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Do You Feel Like Your DWI Case Is Hopeless? Look at Two Ways Your Attorney Can Fight the Charges

by Layla Bryant

Do you feel like your DWI case is hopeless? It may seem that way, especially if the prosecutor is stressing the evidence against you and hoping to intimidate you into taking a plea agreement. However, there are a number of ways that DWI defense attorneys can tackle a case that can make even a "hopeless" one winnable. Here are some examples of tactics used by defense attorneys that may help you see your case in a better light.

Challenging Everything the Prosecution Introduces as a Presumption

As a criminal defendant, you enjoy the "presumption of innocence," meaning that unless you eventually plead guilty or get convicted, the jury is supposed to assume that you are actually innocent of the charges. You don't have to prove your innocence—the prosecution has to prove that you're guilty. The burden is entirely on the state.

That means that your defense attorney needs to challenge every other possible "presumption" that the state wants to introduce as evidence—and there are probably a lot of them.

For example, your attorney may challenge the presumption that the officer had a reasonable suspicion that you were driving while under the influence of drugs or alcohol in the first place. What exactly made the officer suspect that your wide turn or forgotten turn signal was a symptom of drug or alcohol use instead of just a simple driving mistake? If the officer lacked reasonable suspicion (also known as "probable cause") for the traffic stop and subsequent DWI investigation, any evidence collected during that investigation could be disallowed in court.

Another presumption your attorney may challenge includes the idea that you couldn't perform field sobriety tests correctly drunk or sober, especially if you're middle-aged or older. Sobriety field tests rely on coordination and balance skills, which can decline as people age and be affected by everything from low blood sugar levels to simple fatigue.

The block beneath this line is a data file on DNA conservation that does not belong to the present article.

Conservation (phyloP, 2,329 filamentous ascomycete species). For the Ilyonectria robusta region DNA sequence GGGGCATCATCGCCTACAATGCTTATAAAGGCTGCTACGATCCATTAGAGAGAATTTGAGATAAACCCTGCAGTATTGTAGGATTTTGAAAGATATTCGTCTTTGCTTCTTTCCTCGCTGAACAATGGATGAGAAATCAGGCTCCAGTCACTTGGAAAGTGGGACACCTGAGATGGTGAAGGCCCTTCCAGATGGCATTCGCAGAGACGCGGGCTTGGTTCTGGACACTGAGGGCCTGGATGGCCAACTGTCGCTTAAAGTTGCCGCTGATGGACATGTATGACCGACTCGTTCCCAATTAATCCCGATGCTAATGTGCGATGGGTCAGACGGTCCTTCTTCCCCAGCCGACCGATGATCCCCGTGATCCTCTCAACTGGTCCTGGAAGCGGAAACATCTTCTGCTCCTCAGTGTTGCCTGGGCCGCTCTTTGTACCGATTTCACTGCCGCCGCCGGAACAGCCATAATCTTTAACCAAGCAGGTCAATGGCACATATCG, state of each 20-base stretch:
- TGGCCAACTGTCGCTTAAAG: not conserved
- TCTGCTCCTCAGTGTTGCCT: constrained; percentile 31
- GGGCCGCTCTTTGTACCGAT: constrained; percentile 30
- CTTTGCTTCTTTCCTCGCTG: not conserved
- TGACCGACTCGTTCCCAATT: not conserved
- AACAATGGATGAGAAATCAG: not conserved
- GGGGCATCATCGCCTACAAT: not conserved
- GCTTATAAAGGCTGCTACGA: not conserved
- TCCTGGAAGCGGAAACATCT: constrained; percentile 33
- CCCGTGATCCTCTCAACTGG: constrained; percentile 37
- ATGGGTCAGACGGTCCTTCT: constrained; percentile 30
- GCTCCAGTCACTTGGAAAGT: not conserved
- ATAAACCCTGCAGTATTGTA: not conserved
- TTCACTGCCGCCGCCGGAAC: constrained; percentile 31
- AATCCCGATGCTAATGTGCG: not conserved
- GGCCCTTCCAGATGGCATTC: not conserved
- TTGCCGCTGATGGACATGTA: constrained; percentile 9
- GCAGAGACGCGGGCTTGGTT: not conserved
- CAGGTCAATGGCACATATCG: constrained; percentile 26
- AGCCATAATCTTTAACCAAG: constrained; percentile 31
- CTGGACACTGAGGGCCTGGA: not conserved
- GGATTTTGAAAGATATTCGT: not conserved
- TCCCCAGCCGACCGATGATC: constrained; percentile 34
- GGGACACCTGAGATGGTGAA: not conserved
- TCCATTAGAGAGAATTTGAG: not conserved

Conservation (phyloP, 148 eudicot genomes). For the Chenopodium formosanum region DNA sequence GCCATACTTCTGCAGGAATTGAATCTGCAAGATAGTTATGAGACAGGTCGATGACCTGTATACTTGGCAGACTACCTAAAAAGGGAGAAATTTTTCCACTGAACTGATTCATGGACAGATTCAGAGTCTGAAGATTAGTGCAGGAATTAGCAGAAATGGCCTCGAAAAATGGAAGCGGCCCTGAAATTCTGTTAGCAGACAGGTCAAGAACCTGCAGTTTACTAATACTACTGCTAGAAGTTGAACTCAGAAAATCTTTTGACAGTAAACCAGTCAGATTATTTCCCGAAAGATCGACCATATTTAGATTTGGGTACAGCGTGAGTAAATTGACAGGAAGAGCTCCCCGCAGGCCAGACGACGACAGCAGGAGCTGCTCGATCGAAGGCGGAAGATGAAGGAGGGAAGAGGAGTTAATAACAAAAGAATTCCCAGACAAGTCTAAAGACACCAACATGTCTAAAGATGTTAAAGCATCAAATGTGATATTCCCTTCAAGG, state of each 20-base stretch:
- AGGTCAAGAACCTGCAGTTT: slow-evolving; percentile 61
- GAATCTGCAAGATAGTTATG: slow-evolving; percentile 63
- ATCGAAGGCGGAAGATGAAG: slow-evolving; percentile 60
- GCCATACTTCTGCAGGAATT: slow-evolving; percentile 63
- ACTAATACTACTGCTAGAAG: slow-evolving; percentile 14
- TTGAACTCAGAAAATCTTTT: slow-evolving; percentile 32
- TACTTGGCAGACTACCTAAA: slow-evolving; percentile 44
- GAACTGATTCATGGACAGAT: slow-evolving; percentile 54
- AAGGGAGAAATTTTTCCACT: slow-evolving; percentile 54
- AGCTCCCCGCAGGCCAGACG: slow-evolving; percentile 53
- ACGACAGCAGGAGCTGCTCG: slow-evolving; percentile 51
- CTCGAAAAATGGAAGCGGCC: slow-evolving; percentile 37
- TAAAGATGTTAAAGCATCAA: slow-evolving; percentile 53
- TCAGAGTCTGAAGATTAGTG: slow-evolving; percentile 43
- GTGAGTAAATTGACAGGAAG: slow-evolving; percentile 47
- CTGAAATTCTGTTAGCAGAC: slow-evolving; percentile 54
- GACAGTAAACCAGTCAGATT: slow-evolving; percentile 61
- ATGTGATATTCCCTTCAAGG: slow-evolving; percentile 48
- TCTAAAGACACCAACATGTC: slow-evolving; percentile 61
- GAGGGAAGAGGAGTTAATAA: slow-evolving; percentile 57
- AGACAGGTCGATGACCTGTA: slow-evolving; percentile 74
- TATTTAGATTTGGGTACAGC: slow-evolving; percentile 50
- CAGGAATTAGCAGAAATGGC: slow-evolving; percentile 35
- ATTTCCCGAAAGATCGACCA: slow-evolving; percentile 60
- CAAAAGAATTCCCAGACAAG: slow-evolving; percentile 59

Nothing the prosecution tries to introduce as evidence should be allowed to pass without carefully looking at the presumptions made, whether that is the capability of the officer to detect the odor of marijuana or alcohol on your person or the way that the lab tests were handled.

Challenging the Reliability of Factual Evidence

Another way that your attorney may help sway the jury is through challenging the factual evidence of your case. There have been some incredible failures in the nation's crime labs as of late. There have been wide-spread problems with forensic examiners who "dry-lab" their results, writing down test results that match the prosecution's claims or the roadside evidence without actually doing any follow-up testing.

Huge problems with crime labs involving thefts, tampering, false testimony and just plain bad forensics have been exposed in Oregon, Massachusetts, Delaware, and Florida. At least 20 states have had similar problems in the last decade. Your attorney may challenge all of the evidence in your case by introducing the problems with the lab used. He or she can also explore the possibility of an error occurring due to things like contamination in the blood draw room, the use of faulty tests with a high-error rating, expired testing materials, uncalibrated machines, improper blood draw techniques, delays in testing, mishandled evidence, breaks in the chain of evidence, and improper reading of test results.

Don't assume your case is hopeless based on what the prosecution or police tell you. Discuss the issue with a DWI defense attorney like David A. Mansfield first.